I think you mistook what I intended to say, and if I was not clear, I apologize. But please don't think that I'm saying we couldn't care less about spreading what we've created and making it beneficial to as many people as possible. I'm saying that we care deeply about building something great, and that is our primary focus, not convincing people to use it.
Ok, I understand. I was using the term "user acquisition" loosely to refer to the initial perception and evaluation of something vs. the experience of using it long-term, but that was not at all clear. Of course I don't think you are concerned with 'acquiring' as many users as possible. I just mean to emphasize that design impacts whether people will even consider using what you make, even people who may benefit greatly from it.
Thanks for the detailed reply. I'm glad to hear that my assumption was wrong and there was a careful investigation. I will take you at your word that it was an agonizing design problem, and that you have thought much harder about the problem than I have, so I will leave it alone.
Incidentally, I did notice the nice little "importing wallpapers" progress bar after clicking on the Desktop icon. Kudos for that.
(And while I have your attention, I also noticed inconsistencies in 'and' vs '&', e.g. "Time & Date" vs "Mouse and Touchpad".)
I meant "senseless" to apply specifically to the choice of Magic Mouse as the icon. The Magic Mouse is a good icon for OS X, because it looks like the mouse that comes with a Mac. But most ElementaryOS users will use a mouse that looks very different, and may not even recognize that icon as a mouse (where's the buttons, the scroll wheel?) The Magic Mouse is indeed pretty, but its use as an icon only makes sense on Mac OSes, just like a rectangular game controller icon would only make sense on the Wii.
Your attention to detail and consistency (or lack thereof) is most appreciated :) The naming inconsistencies are there for historical reasons believe it or not, but they will definitely be resolved by the next release.
I agree with you about the mouse icon. The logo at the bottom is in fact a gear in the original svg, but I agree that is an example of something which would probably be better served by a different, less OS X ish icon. Speculating on Dan's behalf (he created that icon), I think he just liked the design of that sort of icon. Frankly, I think it should be changed to something more generic. I'll see about bugging him about it.
I think it's still a clean, elegant way to present OS settings on modern computers (large display, mouse input). The best way "discovered" to date. So if anyone is copying anyone, it's that people are copying the best known way to do it.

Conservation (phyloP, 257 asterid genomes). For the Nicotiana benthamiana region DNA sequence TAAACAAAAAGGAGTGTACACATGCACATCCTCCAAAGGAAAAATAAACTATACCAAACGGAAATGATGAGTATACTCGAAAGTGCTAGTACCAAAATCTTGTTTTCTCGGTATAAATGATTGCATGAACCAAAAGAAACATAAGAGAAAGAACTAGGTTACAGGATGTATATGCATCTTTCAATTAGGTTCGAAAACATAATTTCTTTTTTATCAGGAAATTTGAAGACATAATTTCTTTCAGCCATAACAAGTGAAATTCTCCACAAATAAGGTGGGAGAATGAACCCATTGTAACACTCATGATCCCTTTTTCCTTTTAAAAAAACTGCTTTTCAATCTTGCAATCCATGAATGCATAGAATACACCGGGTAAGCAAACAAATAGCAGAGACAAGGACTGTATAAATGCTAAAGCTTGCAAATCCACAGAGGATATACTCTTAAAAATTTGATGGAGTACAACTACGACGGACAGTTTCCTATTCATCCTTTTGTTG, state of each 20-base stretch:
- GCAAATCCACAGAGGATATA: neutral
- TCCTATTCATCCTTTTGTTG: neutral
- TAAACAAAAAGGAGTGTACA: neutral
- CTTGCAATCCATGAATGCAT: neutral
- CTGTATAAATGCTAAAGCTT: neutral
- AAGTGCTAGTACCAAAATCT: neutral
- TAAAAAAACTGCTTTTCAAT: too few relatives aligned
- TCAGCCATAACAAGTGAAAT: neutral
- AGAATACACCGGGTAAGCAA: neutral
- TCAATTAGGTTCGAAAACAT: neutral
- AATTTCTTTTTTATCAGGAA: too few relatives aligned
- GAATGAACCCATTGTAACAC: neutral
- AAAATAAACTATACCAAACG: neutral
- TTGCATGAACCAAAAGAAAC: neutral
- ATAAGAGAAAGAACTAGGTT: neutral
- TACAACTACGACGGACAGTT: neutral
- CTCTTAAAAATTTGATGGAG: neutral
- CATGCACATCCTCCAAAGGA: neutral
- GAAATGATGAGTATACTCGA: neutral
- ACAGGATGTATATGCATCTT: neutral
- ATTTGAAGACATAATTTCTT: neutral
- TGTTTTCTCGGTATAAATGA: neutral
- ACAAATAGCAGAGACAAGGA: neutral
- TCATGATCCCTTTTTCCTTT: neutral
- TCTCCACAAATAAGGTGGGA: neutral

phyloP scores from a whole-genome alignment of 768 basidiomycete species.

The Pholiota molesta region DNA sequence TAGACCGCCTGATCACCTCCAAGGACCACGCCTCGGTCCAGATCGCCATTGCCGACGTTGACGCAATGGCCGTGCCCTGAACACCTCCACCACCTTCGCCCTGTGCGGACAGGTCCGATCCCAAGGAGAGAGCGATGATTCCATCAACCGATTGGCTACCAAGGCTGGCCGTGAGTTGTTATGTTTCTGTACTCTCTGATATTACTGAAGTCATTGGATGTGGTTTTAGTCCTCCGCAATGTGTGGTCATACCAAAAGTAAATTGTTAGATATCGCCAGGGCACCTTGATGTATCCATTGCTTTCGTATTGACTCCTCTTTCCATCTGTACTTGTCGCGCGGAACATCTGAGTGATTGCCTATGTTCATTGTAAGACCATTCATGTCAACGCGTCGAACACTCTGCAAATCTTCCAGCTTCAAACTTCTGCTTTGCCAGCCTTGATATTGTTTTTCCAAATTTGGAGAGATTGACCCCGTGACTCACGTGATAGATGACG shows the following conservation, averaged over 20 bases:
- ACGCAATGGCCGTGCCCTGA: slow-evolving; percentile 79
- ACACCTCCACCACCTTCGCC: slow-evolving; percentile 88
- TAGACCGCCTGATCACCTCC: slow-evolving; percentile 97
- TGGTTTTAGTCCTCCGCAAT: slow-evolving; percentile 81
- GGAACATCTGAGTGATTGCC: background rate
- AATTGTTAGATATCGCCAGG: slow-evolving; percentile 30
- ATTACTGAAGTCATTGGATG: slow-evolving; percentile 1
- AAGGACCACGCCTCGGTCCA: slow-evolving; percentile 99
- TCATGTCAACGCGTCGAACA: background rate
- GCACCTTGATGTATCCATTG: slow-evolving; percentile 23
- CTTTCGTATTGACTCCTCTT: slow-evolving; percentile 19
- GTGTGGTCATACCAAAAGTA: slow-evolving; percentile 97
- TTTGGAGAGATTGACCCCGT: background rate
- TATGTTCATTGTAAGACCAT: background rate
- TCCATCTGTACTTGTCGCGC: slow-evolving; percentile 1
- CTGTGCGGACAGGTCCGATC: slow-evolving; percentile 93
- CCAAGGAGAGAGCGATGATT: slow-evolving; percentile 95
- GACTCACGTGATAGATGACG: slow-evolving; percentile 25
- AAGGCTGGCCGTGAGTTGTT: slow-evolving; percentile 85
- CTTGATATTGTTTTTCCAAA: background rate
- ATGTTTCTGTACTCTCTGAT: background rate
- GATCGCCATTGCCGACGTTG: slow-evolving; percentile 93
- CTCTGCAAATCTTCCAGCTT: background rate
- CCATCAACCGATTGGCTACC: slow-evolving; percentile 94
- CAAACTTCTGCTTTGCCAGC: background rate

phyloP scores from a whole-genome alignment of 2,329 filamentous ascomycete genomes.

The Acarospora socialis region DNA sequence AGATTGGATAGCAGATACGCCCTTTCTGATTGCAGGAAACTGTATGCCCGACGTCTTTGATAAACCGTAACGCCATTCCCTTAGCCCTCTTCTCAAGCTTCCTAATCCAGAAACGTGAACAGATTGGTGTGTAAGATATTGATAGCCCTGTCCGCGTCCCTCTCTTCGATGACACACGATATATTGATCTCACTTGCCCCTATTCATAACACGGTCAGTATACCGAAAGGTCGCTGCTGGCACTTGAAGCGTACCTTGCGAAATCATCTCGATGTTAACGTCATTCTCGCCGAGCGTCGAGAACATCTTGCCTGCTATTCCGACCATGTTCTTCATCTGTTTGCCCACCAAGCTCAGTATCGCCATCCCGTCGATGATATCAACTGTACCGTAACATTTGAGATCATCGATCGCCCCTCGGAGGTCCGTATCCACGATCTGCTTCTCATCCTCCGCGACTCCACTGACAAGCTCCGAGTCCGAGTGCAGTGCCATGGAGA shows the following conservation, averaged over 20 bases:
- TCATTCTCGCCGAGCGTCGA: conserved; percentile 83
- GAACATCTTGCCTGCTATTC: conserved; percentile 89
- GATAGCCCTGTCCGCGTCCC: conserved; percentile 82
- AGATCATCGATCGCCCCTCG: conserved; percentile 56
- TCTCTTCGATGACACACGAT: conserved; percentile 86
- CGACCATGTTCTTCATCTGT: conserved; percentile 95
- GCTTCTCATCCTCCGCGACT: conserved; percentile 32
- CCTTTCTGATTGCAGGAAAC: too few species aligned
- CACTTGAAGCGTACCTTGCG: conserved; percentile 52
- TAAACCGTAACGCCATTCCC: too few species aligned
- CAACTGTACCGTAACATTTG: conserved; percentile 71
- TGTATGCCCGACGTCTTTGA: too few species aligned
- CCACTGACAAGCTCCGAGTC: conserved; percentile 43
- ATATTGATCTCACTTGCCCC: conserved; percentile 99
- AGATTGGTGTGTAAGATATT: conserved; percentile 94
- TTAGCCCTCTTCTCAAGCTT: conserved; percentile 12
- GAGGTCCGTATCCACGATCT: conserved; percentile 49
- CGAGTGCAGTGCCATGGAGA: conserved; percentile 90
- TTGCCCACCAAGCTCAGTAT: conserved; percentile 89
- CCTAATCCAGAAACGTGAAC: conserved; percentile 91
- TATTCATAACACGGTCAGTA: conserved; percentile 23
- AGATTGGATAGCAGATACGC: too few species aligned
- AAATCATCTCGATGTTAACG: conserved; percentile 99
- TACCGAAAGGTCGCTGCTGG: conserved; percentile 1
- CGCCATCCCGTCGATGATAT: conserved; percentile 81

Side Rant: Microsoft started diverging away from the above with Windows XP (or was it Windows ME?) by buring things:
I am personally very happy with your explanation and I completely understand where you are coming from. Apple usually comes up with very elegant UX solutions and sometimes it's just impossible (read, insanely hard) to figure out something different and better at the same time. If it was my duty I'd have come up with the same kind of switchboard design.
However, you didn't comment on the mouse icon. Maybe the inspiration from OS X's in this particular (and very minor) case went overboard. I think that things like this give lots of ammunition to naysayers and people who are destructively critic in nature.
Maybe it would be a good idea to make sure there are no isolated UI elements (like icons) that draw a high amount of verbatim visual inspiration from Apple's. ;-)
Thanks for the followup -- I agree. I didn't comment on the mouse icon simply because I didn't make it. Switchboard does not ship with icons, it simply uses whichever relevant icons are available in the theme (e.g "preferences-appearance").
Personally, I agree with you that the mouse icon (and I've stated this elsewhere) is needlessly similar to OS X's. Frankly, the designer likes Apple' design aesthetic and probably liked their icon, and tried to create his own take on it.
Which is fine, but yeah -- it probably shouldn't be something we ship with, given our long-standing history of perceived similarity to OS X.
> Do I change the settings app JUST to look different than OS X, and lose out on the well-established excellence of Apple's design?
I want to single that statement out and go on from there. I'm a bit hesitant to write this comment because, well, I'm about to criticize you and Apple, and at least the latter tends to invite downvotes and a not so nice discussion. But I think it is important to try to get that message across.
When I see an OS X clone or designers trying to copy OS X, like Ubuntu did with Unity (placing the windows title buttons to the left just because, global menu and so on) I don't think it is bad because it is copying something. I feel when something like this happens like an opportunity is missed to do something better, and that someone must have made the decision who sees himself as designer and uses OS X and now copies OS X. Which is bad mainly because: The "well established excellence of Apple's design" is questionable. It is just not there, from my perspective.